Now what? Peak metal?
1/24/2006 05:24:00 PM | Author: baloghblog
First it was Peak Oil

Then it was Peak Wood Pellet

Now what? Peak Metal?
Managing Metal: New Study Raises Questions About Sustainability Of Metal Resources

Researchers studying supplies of copper, zinc and other metals have determined that these finite resources, even if recycled, may not meet the needs of the global population forever. According to the study, if all nations were to use the same services enjoyed in developed nations, even the full extraction of metals from the Earth's crust and extensive recycling programs may not meet future demand.

The researchers suggest the environmental and social consequences of metals depletion become clearer from studies of metal stocks--those in the Earth, in use serving people and lost in landfills--instead of tracking the flow of metal through the economy in a given time and region.


Using copper stocks in North America as a starting point, the researchers tracked the evolution of copper mining, use and loss during the 20th century. Then the researchers applied their findings, and additional data, to an estimate of global demand for copper and other metals if all nations were fully developed and used modern technologies.

According to the study, all of the copper in ore, plus all of the copper currently in use, would be required to bring the world to the level of the developed nations for power transmission, construction and other services and products that depend on copper.


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On 3:42 AM , UNplanner said...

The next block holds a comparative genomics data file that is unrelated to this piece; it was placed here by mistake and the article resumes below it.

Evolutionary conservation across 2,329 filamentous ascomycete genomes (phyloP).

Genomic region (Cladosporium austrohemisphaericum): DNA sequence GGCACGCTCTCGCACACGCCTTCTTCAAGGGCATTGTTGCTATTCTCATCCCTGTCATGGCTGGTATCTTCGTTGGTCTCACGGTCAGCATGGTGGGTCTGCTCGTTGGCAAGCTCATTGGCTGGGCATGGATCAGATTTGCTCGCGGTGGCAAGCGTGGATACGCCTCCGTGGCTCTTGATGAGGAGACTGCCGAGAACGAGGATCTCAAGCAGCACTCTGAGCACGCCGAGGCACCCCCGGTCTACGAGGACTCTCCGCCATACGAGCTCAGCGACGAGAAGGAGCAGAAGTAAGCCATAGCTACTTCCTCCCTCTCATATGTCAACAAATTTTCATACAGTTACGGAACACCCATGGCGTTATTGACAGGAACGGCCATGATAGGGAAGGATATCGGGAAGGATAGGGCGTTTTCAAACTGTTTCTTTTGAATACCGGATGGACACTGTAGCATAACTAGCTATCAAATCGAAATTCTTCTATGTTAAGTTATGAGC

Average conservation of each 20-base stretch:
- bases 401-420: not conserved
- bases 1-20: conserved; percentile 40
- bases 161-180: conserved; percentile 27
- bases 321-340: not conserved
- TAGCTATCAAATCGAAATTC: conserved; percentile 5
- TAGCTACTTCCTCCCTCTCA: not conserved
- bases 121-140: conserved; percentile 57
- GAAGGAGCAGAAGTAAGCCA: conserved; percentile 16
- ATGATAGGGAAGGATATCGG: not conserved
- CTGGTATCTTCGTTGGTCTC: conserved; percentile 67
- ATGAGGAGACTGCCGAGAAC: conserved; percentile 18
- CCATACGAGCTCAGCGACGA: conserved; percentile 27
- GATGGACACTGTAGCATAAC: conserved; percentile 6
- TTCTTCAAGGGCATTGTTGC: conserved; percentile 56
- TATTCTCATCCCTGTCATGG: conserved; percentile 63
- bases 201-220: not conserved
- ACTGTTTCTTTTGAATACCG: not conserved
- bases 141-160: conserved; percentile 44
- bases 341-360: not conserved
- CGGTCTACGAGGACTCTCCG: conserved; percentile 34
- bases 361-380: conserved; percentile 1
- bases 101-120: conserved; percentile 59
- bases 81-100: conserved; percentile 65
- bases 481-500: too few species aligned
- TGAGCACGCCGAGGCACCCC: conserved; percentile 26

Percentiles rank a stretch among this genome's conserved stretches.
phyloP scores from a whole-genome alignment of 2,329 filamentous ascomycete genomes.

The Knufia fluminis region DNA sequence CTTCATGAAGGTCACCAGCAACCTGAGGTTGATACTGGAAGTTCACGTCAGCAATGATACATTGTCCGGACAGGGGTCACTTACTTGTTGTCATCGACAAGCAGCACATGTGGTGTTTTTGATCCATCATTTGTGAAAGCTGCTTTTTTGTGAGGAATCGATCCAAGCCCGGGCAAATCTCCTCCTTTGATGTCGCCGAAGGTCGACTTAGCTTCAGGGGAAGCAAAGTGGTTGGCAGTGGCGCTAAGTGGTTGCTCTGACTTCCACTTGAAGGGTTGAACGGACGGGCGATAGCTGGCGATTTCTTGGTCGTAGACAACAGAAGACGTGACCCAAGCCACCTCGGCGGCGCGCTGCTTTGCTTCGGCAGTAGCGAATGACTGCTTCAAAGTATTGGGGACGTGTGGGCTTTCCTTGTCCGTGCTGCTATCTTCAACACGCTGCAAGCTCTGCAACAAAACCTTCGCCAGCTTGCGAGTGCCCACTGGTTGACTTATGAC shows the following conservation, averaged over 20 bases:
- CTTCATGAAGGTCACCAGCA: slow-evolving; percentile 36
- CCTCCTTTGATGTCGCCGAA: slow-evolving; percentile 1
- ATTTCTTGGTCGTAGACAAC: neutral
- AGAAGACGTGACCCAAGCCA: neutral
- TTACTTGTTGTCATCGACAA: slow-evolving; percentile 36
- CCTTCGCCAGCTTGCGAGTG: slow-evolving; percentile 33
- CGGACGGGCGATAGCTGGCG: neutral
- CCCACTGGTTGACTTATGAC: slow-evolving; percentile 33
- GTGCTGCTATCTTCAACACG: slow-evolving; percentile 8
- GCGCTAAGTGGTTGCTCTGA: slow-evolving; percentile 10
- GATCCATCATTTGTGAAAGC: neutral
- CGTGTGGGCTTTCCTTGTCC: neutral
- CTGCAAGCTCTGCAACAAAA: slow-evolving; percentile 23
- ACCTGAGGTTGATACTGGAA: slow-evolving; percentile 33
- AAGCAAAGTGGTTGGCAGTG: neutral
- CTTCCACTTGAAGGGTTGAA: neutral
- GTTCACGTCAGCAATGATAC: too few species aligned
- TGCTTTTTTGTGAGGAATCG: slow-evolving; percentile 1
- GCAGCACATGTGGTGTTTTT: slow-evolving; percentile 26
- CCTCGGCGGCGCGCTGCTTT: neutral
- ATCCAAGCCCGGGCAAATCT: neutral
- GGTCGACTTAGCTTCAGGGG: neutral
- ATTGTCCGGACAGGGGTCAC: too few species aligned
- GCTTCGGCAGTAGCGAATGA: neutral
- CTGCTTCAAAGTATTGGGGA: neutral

At least with the metals, there are substitutes (inferior maybe, but workable). Plus the metals that we have cast throughout history are generally still with us. Given high enough prices, we will scrounge up what we need from our landfills and put out of service stuff we don't need so that the scrap metal could be harvested. Oil on the other hand, is gone once it is burned.

Still, even then there are limits.
Whether it is peak oil or peak copper, Earth is constantly reminding us that it is not infinite treasure trove of goodies open for the taking. Yet we base our economic system if not our entire worldview based on the premise that there are no limits to our collective growth.

Until we figure that out we are destined smack hard into the physical limitations that peak whatever will pose to us.

On 2:10 PM , Engineer-Poet said...

We can literally never run out of some things.  A large fraction of Earth's crust is aluminum silicates (more difficult to refine than bauxite, but feasible), the oceans are full of magnesium, and when we get Richard Smalley's buckytube wires we'll be able to make stuff that conducts better than copper, is stronger than steel, and can be pulled out of the air.